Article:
As election results were rolling in Tuesday night, an obscure website, consisting of only a single page, made a remarkable claim: Russia had used social media to interfere in the 2018 midterm elections.
The website, which had only emerged a few days earlier, claimed to be run by the Internet Research Agency (IRA), the Russian government-linked troll group indicted by Special Counsel Robert Mueller for allegedly interfering in the 2016 U.S. presidential election.
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This wasn't the first time the person or people behind the site had sought attention. Over the weekend, they had reached out to a number of U.S. reporters who cover online disinformation, including me.
At that point, though, there wasn't much to report — just a random, anonymous website making wild claims about the Russian group outsmarting the American intelligence community and Silicon Valley and their efforts to prevent a repeat of 2016, when the trolls successfully posed as Americans on social media in an effort to sow chaos and discord.
Then on Monday night, Facebook announced that, acting on a tip from the FBI, it had taken down a network of Facebook and Instagram accounts due to concerns that they were tied to the IRA.
Facebook didn't disclose what accounts it had taken down. Only the FBI, Facebook, and the people behind the pages themselves should have known what they were.
But on Tuesday night, that odd website posted a list of Instagram accounts that it said included some of those which had been taken down — and it got the list right.
"This evening a website claiming to be associated with the IRA published a list of Instagram accounts they claim to have created. We had already blocked most of these accounts yesterday, and have now blocked the rest," Nathaniel Gleicher, Facebook's head of cyber security policy, said in a statement late on Tuesday night.
The 2018 midterm election was in some ways a test for American intelligence and for tech companies like Facebook, Twitter and Google. They had failed to stop Russian meddling in 2016, but promised to do better in 2018 and 2020 and beyond. Until Election Day, with some exceptions, it seemed that they had indeed done better.
But the website and the boasts it contains raise new questions about that. Was there in fact a successful Russian meddling campaign going on under everyone's noses? Or were these empty boasts, bluster meant to cover up for a lack of impact this time around and make the IRA seem more effective than it is? If it is bluster, was the IRA ineffective in this election because it was stymied, or because it didn't try? Is this website and network even really the work of the IRA?
Some of the accounts were designed to appeal to activists on the left; some looked like they were run by supporters of Donald Trump. Others weren't political at all: There were fan accounts for Rihanna, Kid Rock, Kendrick Lamar and a porn actress, for instance. The IRA has previously used a similar tactic, running a network of seemingly innocuous accounts, often about pop culture, to build up an audience, before eventually exposing that audience to divisive political content.
On the other hand, though their content may have been relatively innocuous, some of the accounts had tens of thousands of followers and had been running for more than a year.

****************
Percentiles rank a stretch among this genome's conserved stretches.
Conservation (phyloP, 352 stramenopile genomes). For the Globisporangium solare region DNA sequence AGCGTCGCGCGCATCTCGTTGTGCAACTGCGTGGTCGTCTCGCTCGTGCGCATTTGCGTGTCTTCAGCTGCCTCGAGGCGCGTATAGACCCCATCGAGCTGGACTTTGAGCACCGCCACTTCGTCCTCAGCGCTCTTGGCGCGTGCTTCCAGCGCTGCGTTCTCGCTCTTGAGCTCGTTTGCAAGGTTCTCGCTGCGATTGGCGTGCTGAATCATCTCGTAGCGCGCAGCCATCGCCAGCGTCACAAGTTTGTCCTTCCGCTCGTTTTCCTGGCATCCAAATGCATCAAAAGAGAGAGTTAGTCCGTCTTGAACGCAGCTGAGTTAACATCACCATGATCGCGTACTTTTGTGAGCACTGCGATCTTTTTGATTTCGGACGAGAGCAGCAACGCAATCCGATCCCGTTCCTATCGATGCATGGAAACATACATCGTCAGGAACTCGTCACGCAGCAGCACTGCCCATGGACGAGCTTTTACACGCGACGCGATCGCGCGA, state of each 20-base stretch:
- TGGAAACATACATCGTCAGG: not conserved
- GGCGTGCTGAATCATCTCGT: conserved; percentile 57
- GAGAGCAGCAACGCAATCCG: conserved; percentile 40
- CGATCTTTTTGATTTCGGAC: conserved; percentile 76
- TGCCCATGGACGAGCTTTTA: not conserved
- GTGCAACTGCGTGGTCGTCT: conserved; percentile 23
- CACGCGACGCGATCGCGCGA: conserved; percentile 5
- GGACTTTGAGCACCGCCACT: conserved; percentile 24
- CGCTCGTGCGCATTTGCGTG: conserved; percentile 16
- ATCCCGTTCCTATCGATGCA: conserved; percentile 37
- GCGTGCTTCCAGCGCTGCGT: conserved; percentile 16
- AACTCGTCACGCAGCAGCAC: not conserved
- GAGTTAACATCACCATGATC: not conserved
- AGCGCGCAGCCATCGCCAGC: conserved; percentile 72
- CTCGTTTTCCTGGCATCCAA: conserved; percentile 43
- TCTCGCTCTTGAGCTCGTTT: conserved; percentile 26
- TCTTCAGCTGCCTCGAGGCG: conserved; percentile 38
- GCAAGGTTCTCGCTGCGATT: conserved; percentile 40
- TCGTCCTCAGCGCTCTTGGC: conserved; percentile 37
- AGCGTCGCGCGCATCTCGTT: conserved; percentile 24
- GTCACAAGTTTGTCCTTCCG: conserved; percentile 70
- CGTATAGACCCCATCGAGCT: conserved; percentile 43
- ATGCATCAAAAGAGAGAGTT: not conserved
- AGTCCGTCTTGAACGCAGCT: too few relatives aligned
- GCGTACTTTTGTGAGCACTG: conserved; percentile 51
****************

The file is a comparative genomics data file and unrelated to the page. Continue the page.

CNN reviewed archived versions of the accounts, and saw no material explicitly about the midterm elections, but CNN was unable to review all of the accounts' posts because of the removals.
The website that posted the list of the accounts proclaimed, "Citizens of the United States of America! Your intelligence agencies are powerless."
"Despite all their efforts, we have thousands of accounts registered on Facebook, Twitter and Reddit spreading political propaganda," they claimed, adding, "Hundreds of your fellow citizens are our unintentional agents unaware of the fact that they actually act for the good of the Russian 'troll farm.'"
If the message is indeed from the group, it is its most brazen attempt at claiming responsibility for a misinformation operation in the U.S.
Facebook's statement on Tuesday night hinted that the group was indeed the IRA. CNN has not independently confirmed this. The FBI, which Facebook has said provided the tip that led to the accounts, did not comment when contacted by CNN on Tuesday night.
But a statement that the FBI released with other intelligence and law enforcement agencies on Monday warned, "Americans should be aware that foreign actors -- and Russia in particular -- continue to try to influence public sentiment and voter perceptions through actions intended to sow discord. They can do this by spreading false information about political processes and candidates, lying about their own interference activities, disseminating propaganda on social media, and through other tactics."
That may be exactly what happened in this instance — a disinformation effort about disinformation efforts.
Whatever the motivation behind the website, the last-minute election surprise may serve as a teaching moment for Silicon Valley and US intelligence — both of which touted their preparedness for this year's election after acknowledging widespread failures in 2016. After all, even if these accounts had no real impact, they still managed to go undetected until just before the election.
Emails sent to the address on the website went unanswered Wednesday. A call to the lawyer representing Concord Management, a group allegedly associated with the IRA which is fighting Mueller's indictment in court in Virginia, was not returned.
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